4 Azorius Charm
2 Think Twice
2 Ultimate Price
2 Syncopate
3 Sphinx’s Revelation
13 Instants

4 Lingering Souls
4 Terminus
8 Sorceries

4 Detention Sphere
4 Enchantments

4 Jace, Architect of Thought
3 Sorin, Lord of Innistrad
2 Tamiyo, the Moon Sage
9 Planeswalkers

4 Drowned Catacomb
4 Glacial Fortress
4 Hallowed Fountain
4 Island
4 Isolated Chapel
2 Nephalia Drownyard
4 Plains
26 Lands

Both of these lists were right in my wheelhouse. Counters, removal, card draw, and the one-two planeswalker punch of Jace + Tamiyo. Initially I wasn’t completely sold on Sorin, but I resolved to give it a shot in an Esper control build. With the above two lists as reference points, I came up with the following:

Azorius Basterds

2 Snapcaster Mage
2 Creatures

4 Azorius Charm
2 Syncopate
2 Dissipate
2 Ultimate Price
2 Forbidden Alchemy
2 Sphinx’s Revelation
14 Instants

4 Lingering Souls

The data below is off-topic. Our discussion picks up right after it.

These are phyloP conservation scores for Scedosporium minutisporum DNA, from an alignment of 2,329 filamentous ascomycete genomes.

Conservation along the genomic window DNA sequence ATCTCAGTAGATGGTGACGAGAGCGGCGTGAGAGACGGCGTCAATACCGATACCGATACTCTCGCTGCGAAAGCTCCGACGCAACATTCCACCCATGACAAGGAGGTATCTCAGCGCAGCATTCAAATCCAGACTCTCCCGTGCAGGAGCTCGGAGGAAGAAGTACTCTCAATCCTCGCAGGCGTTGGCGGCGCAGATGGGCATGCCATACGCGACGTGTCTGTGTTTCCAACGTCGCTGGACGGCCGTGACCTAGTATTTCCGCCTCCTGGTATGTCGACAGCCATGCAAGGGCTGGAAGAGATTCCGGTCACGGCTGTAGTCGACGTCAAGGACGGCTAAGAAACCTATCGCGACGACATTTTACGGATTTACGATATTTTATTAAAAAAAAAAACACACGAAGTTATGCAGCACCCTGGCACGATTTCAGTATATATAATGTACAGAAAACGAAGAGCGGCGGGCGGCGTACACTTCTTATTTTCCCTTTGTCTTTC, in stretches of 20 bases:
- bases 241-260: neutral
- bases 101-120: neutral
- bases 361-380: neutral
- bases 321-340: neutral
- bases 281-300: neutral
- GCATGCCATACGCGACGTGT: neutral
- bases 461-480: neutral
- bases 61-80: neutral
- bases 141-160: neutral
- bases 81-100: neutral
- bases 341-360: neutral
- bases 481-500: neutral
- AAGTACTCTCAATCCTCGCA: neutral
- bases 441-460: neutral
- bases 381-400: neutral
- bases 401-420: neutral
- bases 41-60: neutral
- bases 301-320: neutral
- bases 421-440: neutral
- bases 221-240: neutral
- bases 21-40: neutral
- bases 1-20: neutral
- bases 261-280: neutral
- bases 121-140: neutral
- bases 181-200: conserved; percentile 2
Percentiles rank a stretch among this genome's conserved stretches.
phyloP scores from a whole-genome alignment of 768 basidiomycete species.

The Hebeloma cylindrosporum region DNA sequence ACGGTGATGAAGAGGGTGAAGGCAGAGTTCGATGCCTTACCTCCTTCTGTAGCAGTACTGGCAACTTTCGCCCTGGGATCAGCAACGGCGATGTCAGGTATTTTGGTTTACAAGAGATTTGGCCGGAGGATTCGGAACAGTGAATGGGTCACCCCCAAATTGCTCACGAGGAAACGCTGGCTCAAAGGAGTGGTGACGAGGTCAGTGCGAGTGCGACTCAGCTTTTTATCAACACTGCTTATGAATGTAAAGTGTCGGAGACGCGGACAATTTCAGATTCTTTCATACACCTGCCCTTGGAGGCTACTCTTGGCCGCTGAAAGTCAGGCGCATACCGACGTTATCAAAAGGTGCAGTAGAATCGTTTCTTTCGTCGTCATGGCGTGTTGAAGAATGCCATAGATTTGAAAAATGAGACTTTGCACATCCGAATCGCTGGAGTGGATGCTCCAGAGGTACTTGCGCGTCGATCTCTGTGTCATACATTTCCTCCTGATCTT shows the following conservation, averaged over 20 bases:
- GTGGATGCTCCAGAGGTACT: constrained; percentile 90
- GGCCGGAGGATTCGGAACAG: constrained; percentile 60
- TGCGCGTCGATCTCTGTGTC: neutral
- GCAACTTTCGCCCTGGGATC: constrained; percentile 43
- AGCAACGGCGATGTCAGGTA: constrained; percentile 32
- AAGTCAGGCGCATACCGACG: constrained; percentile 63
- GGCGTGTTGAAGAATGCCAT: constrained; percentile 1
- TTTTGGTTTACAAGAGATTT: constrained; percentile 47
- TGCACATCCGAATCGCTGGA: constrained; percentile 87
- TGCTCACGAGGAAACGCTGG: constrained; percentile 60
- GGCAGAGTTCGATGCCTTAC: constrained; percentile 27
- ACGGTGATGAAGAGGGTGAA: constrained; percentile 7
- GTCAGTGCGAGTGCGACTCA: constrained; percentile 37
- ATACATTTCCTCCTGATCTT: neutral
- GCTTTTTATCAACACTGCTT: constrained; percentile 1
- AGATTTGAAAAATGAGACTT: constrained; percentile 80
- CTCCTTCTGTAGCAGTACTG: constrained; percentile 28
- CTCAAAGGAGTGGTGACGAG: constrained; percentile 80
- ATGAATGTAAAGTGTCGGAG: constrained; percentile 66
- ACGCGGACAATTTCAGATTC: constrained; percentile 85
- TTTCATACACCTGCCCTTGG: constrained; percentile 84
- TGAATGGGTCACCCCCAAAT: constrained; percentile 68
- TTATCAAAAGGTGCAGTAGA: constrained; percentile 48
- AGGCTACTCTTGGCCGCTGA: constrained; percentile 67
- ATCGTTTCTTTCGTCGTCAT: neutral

3 Supreme Verdict
1 Terminus
8 Sorceries

2 Detention Sphere
2 Enchantments

4 Jace, Architect of Thought
2 Sorin, Lord of Innistrad
2 Tamiyo, the Moon Sage
8 Planeswalkers

3 Island
3 Plains
1 Swamp

4 Glacial Fortress
4 Drowned Catacomb
4 Isolated Chapel
4 Hallowed Fountain

2 Nephalia Drownyard
1 Vault of the Archangel
26 Lands

These lists are obviously very similar to each other; more than living in the same neighborhood, I think they share a three-bedroom apartment. I like a lot of Shaheen’s numbers, but I don’t really want to play with Runechanter’s Pike. It’s too much of a threat and not enough of an answer. I like my cards to either be able to get me out of a bad situation (spot removal, counterspells, sweepers, card draw) or ideally double as both threat and answer (Lingering Souls, planeswalkers). It’s just a one-of in Shaheen’s deck, and I certainly can’t fault him for playing it—he did win VA States, after all—but equipment is not where I want to be. I also decided to cut the Augurs, which I don’t feel are as good with so few zombies around to scare off (not to mention how demoralizing it is to whiff, even if it’s rare).